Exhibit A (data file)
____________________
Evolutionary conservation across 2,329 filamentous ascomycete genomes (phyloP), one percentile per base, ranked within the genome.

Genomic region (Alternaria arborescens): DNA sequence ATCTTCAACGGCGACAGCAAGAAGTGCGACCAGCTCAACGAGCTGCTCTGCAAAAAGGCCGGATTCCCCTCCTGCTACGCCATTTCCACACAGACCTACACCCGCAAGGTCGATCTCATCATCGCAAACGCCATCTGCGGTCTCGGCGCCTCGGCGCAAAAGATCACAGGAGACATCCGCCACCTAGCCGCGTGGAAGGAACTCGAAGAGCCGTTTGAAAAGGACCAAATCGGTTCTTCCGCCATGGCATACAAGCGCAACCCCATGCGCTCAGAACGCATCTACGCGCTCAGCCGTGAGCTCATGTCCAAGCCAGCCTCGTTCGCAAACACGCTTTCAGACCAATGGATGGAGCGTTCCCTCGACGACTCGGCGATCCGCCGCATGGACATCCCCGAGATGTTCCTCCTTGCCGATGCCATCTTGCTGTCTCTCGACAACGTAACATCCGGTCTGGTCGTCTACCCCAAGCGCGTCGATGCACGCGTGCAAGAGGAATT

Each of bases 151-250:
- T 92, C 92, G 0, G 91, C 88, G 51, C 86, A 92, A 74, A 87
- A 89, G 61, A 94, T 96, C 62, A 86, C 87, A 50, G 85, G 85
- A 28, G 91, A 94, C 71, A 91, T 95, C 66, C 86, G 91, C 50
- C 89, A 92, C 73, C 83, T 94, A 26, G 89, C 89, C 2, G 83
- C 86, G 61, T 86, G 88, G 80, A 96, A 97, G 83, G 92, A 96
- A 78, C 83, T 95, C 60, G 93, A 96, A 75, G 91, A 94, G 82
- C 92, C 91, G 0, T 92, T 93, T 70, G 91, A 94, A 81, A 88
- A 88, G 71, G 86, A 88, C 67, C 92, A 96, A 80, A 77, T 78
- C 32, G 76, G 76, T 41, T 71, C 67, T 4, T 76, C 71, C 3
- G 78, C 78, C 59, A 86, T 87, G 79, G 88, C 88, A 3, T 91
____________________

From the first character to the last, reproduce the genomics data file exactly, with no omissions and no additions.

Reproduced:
Evolutionary conservation across 2,329 filamentous ascomycete genomes (phyloP), one percentile per base, ranked within the genome.

Genomic region (Alternaria arborescens): DNA sequence ATCTTCAACGGCGACAGCAAGAAGTGCGACCAGCTCAACGAGCTGCTCTGCAAAAAGGCCGGATTCCCCTCCTGCTACGCCATTTCCACACAGACCTACACCCGCAAGGTCGATCTCATCATCGCAAACGCCATCTGCGGTCTCGGCGCCTCGGCGCAAAAGATCACAGGAGACATCCGCCACCTAGCCGCGTGGAAGGAACTCGAAGAGCCGTTTGAAAAGGACCAAATCGGTTCTTCCGCCATGGCATACAAGCGCAACCCCATGCGCTCAGAACGCATCTACGCGCTCAGCCGTGAGCTCATGTCCAAGCCAGCCTCGTTCGCAAACACGCTTTCAGACCAATGGATGGAGCGTTCCCTCGACGACTCGGCGATCCGCCGCATGGACATCCCCGAGATGTTCCTCCTTGCCGATGCCATCTTGCTGTCTCTCGACAACGTAACATCCGGTCTGGTCGTCTACCCCAAGCGCGTCGATGCACGCGTGCAAGAGGAATT

Each of bases 151-250:
- T 92, C 92, G 0, G 91, C 88, G 51, C 86, A 92, A 74, A 87
- A 89, G 61, A 94, T 96, C 62, A 86, C 87, A 50, G 85, G 85
- A 28, G 91, A 94, C 71, A 91, T 95, C 66, C 86, G 91, C 50
- C 89, A 92, C 73, C 83, T 94, A 26, G 89, C 89, C 2, G 83
- C 86, G 61, T 86, G 88, G 80, A 96, A 97, G 83, G 92, A 96
- A 78, C 83, T 95, C 60, G 93, A 96, A 75, G 91, A 94, G 82
- C 92, C 91, G 0, T 92, T 93, T 70, G 91, A 94, A 81, A 88
- A 88, G 71, G 86, A 88, C 67, C 92, A 96, A 80, A 77, T 78
- C 32, G 76, G 76, T 41, T 71, C 67, T 4, T 76, C 71, C 3
- G 78, C 78, C 59, A 86, T 87, G 79, G 88, C 88, A 3, T 91